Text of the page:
This southeastern native provides year round interest for those living in areas where summers are hot and winters are cold. The foot-long wisteria-like clusters of fragrant flowers appear in late spring or early summer with yellow green foliage that turns bright green in summer and golden yellow to orange in autumn. The branches start six feet from the ground and the tree has a wide rounded crown, providing excellent shade. The pale gray bark becomes furrowed and corky as it matures and exfoliates to show the orange-brown bark underneath. Drought tolerant and deep rooted, yellowwood is an excellent tree for a woodland garden where herbaceous plants will thrive in the deep soil beneath it. Outstanding tree as specimen and in city landscapes. A rare pink flowered form, “Rosea’, is available.
Type: Deciduous flowering tree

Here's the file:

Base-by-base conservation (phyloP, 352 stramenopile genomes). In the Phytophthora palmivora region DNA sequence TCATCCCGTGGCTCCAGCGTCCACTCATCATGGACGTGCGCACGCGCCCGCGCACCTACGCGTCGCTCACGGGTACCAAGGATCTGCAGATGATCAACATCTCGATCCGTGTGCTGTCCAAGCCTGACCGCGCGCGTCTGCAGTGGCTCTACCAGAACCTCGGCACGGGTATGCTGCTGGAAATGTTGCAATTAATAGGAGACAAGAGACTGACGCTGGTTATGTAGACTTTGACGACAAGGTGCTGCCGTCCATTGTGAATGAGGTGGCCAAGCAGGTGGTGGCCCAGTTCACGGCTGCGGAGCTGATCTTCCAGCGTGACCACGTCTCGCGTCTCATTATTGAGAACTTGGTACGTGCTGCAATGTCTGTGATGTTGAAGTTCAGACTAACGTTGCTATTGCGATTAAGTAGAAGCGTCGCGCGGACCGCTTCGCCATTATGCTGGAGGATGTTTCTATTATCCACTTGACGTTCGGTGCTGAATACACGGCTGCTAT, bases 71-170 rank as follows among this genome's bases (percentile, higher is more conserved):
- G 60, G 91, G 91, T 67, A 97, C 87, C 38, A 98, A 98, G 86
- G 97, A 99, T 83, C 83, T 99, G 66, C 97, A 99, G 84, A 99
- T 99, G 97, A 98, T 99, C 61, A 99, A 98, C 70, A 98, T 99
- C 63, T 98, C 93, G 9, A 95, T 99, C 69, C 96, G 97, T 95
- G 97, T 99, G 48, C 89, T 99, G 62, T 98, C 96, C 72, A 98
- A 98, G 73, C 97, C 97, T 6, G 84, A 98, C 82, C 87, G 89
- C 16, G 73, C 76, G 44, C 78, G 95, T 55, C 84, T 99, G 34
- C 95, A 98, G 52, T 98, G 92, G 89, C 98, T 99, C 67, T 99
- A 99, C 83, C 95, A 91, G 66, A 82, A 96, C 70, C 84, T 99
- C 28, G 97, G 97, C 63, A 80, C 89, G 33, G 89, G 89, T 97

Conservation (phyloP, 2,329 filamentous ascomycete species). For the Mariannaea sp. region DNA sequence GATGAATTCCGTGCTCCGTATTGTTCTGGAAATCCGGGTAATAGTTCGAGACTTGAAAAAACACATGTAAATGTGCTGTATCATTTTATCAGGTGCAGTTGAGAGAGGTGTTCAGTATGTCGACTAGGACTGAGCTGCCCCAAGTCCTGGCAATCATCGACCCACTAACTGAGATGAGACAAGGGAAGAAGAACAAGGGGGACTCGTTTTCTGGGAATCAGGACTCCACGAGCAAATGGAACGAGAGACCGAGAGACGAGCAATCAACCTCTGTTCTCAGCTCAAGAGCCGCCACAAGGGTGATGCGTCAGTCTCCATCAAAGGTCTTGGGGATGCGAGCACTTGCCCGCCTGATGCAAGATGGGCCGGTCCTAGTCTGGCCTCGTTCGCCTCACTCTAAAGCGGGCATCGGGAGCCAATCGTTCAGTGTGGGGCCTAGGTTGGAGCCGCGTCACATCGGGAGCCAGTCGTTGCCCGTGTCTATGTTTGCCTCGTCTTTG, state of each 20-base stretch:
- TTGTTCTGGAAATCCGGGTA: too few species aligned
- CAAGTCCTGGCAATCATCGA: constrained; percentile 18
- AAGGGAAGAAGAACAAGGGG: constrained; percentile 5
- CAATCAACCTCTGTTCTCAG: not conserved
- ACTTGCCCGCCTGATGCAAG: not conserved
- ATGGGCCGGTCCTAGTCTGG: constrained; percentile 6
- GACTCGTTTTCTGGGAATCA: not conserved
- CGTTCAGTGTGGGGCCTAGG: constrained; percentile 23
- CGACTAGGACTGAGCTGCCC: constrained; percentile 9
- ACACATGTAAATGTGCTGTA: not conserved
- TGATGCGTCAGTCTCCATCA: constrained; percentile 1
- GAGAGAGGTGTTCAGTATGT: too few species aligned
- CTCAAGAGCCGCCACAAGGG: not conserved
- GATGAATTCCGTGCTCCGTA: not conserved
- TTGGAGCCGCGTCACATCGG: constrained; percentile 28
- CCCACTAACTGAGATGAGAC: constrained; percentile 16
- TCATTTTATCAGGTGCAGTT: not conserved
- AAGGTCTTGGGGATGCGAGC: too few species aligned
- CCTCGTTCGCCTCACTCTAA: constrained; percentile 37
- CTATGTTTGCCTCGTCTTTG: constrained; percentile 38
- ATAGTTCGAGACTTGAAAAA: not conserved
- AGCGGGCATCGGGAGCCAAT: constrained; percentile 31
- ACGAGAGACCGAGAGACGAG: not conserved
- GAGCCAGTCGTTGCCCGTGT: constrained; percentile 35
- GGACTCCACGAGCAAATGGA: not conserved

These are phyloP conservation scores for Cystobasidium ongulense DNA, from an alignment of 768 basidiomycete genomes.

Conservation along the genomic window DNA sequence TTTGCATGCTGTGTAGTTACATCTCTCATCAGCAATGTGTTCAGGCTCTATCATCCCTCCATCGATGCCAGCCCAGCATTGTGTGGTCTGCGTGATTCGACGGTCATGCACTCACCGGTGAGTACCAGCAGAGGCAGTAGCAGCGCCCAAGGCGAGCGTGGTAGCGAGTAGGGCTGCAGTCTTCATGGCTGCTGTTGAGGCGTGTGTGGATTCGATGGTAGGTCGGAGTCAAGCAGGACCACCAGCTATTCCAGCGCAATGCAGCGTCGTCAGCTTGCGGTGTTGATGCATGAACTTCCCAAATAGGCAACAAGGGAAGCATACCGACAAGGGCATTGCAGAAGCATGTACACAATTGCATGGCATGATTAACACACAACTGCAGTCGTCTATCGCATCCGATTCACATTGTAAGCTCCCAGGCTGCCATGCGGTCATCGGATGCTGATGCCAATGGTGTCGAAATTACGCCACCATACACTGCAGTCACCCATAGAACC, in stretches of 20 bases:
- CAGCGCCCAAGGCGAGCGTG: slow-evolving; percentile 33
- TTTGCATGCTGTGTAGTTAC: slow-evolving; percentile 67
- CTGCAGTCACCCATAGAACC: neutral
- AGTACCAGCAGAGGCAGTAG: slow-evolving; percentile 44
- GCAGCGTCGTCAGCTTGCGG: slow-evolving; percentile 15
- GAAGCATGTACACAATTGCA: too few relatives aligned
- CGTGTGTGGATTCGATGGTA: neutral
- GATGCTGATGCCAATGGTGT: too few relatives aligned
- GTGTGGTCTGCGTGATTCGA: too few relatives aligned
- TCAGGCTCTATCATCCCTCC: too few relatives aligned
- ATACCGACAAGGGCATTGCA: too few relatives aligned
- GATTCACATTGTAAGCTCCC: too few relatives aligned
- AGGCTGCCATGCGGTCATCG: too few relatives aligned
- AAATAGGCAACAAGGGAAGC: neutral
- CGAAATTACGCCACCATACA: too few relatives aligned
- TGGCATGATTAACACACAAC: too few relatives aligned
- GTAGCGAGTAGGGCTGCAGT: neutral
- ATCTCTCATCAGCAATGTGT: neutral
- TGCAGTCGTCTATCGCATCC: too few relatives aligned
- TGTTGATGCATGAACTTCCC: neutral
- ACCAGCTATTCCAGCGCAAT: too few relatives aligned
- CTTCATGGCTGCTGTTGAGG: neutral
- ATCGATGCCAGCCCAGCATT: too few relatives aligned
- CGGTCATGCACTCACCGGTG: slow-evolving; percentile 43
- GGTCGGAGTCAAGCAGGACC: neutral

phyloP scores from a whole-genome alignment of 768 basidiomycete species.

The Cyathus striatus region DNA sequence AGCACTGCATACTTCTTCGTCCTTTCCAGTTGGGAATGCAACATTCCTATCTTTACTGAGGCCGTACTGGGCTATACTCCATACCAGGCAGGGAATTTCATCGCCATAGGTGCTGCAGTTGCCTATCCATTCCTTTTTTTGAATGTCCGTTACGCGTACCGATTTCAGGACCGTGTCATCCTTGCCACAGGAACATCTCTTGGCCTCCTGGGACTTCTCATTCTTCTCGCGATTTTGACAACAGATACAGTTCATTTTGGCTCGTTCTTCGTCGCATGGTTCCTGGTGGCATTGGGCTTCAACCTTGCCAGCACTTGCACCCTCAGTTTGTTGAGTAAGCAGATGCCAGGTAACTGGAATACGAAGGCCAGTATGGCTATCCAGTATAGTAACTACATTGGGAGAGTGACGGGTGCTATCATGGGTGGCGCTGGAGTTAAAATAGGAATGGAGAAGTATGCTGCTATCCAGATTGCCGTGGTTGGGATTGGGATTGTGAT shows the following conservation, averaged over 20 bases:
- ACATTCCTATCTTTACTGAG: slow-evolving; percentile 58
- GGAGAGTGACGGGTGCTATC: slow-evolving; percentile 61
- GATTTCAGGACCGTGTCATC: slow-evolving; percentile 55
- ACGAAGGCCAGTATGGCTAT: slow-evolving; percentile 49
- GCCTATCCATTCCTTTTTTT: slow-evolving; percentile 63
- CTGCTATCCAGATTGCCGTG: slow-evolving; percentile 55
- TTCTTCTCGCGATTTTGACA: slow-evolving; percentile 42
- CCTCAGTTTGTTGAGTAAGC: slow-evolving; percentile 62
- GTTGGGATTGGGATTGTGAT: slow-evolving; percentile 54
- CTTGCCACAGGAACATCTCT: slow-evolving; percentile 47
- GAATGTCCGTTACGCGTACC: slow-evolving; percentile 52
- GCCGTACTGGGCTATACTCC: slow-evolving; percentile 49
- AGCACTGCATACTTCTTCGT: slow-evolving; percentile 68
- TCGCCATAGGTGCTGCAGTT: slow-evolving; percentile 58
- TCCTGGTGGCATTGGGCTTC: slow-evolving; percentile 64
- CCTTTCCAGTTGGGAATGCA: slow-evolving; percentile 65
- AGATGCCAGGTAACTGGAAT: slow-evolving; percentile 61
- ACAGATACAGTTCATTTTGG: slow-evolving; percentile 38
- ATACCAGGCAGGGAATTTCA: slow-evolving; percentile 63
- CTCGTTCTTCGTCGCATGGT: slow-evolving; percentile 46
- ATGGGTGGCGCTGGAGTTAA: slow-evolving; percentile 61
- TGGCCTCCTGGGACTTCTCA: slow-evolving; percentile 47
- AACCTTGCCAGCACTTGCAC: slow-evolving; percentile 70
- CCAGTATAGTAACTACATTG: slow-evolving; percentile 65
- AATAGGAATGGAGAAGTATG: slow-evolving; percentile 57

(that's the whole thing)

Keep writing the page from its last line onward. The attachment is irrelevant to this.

Outstanding Features: Spring flowers, fall coloration, bark, shade
Form: Wide branching with rounded crown
Growth Rate: Slow
Bloom: Fragrant white pea-like flowers are produced in drooping clusters 8-14” long in late spring to early summer.
Size: 30-50’ H
Light: Full sun; tolerates a little bit of shade.
Soil: Fertile, moist, well-drained
Hardiness: Zones 4-8
Care: Prune only in summer; winter or spring pruning causes excessive “bleeding”.
Pests and Diseases: None of significance
Propagation: Root cuttings in winter
Comments: Tree blooms heavily every other year; narrow branch angles makes tree prone to splitting.